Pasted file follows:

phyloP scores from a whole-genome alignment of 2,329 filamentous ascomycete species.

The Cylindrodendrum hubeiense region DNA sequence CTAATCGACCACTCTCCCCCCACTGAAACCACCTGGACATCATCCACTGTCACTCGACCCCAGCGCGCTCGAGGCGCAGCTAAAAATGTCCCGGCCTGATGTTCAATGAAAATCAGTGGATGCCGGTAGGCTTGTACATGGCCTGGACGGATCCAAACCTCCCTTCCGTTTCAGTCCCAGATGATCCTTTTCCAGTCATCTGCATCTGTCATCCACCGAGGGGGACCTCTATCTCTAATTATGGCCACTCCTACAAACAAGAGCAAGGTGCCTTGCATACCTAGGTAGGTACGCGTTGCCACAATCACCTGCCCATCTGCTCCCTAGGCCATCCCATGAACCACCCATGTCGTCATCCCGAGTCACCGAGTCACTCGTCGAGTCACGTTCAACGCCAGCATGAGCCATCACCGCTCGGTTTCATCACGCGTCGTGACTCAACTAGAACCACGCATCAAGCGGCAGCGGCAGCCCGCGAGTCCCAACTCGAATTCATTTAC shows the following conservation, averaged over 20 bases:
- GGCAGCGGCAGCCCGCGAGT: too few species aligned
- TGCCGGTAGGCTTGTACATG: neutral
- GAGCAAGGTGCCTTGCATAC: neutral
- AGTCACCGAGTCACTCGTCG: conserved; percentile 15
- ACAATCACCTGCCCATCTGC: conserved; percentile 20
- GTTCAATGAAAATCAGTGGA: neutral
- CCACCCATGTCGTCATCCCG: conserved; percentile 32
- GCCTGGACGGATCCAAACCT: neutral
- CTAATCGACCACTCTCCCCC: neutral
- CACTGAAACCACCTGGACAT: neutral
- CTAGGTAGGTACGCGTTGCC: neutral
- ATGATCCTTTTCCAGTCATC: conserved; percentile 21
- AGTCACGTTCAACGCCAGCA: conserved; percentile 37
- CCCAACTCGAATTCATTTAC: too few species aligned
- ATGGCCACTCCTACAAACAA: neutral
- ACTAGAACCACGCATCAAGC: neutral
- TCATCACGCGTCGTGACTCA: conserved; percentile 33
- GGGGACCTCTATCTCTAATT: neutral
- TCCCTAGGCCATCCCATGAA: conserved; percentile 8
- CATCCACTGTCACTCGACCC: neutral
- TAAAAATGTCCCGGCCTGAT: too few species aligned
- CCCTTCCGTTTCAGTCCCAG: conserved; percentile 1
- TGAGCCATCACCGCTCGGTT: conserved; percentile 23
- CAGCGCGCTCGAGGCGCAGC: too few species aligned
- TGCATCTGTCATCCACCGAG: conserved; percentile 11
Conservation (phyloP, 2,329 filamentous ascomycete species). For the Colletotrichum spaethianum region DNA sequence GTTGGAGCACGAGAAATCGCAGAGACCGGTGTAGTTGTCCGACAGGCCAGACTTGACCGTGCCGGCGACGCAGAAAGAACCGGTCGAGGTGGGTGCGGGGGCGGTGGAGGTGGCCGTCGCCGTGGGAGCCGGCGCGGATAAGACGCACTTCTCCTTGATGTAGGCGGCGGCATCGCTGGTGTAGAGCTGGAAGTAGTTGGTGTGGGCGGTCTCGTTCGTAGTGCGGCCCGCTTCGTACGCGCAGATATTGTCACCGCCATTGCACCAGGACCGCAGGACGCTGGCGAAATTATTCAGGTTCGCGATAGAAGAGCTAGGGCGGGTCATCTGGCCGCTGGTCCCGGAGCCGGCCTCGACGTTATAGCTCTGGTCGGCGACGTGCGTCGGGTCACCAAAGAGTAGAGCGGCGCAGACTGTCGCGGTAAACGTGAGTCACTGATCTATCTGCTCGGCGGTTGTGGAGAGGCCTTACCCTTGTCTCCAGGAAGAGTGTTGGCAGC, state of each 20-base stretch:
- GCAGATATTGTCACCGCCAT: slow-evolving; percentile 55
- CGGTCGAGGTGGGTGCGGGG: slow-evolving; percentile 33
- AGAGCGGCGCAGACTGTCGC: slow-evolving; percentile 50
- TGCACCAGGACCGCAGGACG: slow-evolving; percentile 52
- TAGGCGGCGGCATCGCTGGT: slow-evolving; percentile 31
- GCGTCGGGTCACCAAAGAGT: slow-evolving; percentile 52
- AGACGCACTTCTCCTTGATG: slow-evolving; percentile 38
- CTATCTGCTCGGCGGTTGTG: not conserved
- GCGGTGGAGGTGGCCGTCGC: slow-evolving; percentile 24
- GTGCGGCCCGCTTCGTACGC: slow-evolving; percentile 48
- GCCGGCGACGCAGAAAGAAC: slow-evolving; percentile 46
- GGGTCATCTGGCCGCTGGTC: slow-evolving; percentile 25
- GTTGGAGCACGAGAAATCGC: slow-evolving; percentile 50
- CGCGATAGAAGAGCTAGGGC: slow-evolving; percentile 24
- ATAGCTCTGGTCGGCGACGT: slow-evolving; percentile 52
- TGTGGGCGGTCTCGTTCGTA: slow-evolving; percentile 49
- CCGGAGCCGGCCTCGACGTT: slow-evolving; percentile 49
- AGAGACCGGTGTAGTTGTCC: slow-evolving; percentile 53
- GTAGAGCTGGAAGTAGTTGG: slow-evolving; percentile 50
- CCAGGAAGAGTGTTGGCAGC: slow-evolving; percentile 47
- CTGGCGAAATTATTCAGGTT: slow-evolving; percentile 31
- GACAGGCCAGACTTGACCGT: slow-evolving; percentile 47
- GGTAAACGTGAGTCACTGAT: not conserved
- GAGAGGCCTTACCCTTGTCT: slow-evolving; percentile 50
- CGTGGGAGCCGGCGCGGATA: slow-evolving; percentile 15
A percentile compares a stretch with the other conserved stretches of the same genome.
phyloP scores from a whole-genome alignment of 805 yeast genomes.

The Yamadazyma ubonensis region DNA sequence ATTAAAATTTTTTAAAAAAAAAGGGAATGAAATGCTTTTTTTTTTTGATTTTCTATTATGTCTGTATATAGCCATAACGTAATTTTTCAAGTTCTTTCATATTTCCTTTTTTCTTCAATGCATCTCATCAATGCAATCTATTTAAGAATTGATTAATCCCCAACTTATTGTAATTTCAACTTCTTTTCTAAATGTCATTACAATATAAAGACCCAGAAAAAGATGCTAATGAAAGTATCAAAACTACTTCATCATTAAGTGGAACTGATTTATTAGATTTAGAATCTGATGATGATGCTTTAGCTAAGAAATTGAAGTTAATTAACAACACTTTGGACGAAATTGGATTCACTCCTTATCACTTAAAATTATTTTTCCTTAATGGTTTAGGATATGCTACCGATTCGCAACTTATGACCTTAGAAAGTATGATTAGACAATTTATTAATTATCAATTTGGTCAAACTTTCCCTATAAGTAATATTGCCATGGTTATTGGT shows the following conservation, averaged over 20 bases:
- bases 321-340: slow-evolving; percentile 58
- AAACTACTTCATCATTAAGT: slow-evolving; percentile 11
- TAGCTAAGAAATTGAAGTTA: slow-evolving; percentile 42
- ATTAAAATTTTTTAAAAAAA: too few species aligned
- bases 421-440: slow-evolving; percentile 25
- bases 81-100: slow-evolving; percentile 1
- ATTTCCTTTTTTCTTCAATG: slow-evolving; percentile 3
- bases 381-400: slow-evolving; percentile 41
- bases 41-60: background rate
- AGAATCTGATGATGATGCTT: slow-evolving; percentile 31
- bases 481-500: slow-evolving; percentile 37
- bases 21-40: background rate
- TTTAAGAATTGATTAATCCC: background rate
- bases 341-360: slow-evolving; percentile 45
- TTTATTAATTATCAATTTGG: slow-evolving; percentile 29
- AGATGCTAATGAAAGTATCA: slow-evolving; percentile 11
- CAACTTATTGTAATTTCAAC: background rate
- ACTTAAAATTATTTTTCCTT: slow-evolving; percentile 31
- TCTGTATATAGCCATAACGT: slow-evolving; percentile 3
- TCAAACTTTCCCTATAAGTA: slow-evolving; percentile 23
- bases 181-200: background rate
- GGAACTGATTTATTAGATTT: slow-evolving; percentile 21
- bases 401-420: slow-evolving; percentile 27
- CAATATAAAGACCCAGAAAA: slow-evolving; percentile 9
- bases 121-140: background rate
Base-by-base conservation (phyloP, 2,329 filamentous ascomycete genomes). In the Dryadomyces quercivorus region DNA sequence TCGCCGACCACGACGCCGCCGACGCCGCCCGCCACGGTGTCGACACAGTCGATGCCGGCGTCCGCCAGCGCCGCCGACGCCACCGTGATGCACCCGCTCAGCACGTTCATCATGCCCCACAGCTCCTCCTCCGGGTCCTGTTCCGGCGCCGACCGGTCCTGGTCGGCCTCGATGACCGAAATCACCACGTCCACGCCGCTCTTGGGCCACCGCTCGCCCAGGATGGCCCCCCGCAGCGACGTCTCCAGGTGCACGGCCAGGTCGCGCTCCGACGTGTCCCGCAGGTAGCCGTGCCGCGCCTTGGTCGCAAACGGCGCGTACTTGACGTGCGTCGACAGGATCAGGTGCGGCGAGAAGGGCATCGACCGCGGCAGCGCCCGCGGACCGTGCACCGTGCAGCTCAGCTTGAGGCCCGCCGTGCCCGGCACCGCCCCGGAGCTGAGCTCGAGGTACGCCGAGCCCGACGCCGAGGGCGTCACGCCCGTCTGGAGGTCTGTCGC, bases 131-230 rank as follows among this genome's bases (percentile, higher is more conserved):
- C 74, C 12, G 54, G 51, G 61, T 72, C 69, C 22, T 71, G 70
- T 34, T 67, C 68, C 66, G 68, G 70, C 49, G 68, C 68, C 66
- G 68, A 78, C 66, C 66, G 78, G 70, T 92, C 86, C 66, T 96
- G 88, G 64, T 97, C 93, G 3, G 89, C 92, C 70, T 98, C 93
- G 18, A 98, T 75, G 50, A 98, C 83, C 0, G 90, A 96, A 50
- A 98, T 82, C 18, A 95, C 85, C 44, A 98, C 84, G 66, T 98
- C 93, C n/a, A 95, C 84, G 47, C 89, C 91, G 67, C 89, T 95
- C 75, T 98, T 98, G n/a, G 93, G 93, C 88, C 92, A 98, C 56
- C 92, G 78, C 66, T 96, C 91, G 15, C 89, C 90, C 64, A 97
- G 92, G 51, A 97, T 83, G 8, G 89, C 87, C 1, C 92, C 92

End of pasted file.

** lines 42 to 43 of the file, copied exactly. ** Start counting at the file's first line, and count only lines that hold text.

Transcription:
- CGCGATAGAAGAGCTAGGGC: slow-evolving; percentile 24
- ATAGCTCTGGTCGGCGACGT: slow-evolving; percentile 52